Put another way: Slide rule accuracy got men to the moon.

April 23, 2004

What the . . . ? Update

I received an email this morning from Greg A. Tyler, one of the links on my What the . . . ? page of links to wacky weirdos. This is what I said about Greg and his company, Creative Products 2000:

Greg A. Tyler is bitter because he keeps having great ideas for inventions, only to find out that some major corporation has already made millions off of his ideas.

Tyler's rants just go to show that it is far easier to be an armchair inventor. But why is it that the Acme Corporation makes so much money off a widget? Unlike Tyler, they spent some R&D money to build the thing.

Here is what Mr. Tyler had to say, along with my comments. I would like to have responded in person, except that the email address he provided was non-functional:

Subject: about a year later ...

Actually, it's been about six months that my Web page has been up. (Close enough for engineering purposes though, right?)

and the second visitor from your site came to mine

Great! Glad to know my Web pages are providing entertainment. I don't have access to logs myself, so it's feedback like this that is so valuable.


No, pretty smart. Spammers like to crawl Web pages for active email links. I already get something like 100 spam messages a day. That could be worse. Instead, I provide a human-readable email message on all my pages. Sure, you have to type it in, but exactly how hard is it to type m c c l a r e @ n c f . c a anyway? (You managed, didn't you?)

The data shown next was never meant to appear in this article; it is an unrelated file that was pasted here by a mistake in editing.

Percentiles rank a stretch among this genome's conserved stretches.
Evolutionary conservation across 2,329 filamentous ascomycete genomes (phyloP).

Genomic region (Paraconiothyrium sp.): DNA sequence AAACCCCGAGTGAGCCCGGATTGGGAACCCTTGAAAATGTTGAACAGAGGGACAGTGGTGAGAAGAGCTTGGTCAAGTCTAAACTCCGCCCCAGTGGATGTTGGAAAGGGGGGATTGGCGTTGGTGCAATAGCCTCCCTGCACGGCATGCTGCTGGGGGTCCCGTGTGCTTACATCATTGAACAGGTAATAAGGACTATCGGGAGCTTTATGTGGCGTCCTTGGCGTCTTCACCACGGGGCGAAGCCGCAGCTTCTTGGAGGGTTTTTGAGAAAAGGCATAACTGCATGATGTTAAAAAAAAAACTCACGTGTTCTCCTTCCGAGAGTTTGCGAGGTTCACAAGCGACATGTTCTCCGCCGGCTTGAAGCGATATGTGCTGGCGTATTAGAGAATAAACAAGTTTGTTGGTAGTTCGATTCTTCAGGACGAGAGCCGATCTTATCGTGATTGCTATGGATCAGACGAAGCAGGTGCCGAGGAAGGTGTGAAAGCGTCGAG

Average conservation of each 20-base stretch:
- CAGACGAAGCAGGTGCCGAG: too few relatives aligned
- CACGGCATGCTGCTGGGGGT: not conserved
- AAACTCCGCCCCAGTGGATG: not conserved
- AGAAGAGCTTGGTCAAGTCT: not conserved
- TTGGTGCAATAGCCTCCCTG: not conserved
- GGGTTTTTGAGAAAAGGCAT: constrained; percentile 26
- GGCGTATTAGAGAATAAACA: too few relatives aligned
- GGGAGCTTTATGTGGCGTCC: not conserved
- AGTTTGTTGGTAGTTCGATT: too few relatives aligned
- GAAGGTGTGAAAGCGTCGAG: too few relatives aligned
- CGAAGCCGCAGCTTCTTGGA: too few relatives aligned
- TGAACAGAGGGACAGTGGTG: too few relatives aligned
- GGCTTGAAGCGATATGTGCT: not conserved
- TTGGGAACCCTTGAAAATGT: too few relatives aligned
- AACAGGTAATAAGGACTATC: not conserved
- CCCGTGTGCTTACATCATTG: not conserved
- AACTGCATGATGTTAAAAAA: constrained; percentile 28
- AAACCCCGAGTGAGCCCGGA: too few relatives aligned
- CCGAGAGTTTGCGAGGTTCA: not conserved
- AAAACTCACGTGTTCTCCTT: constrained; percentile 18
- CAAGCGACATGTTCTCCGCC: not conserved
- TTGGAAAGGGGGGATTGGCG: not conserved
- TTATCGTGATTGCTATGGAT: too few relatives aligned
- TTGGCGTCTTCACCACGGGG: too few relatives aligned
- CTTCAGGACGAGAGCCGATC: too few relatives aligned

And, as you can see, Mr. Tyler, my email address actually works - unlike yours. My personal response bounced; hence this public reply.

AND ... i now have a line of prototypes and am about to make more money this year than you will make in your life

Cool. I assume that's why your Web page hasn't been updated since 2002 and still looks like vintage 1997. Do these prototypes include a functioning domain name and email address, by any chance? Not to mention shift and period keys?

If you're a third party reading this, do be sure to click on this link or the ones above. Obviously Greg checks his logs to see where people are coming from. Wouldn't want him to miss out on all the attention.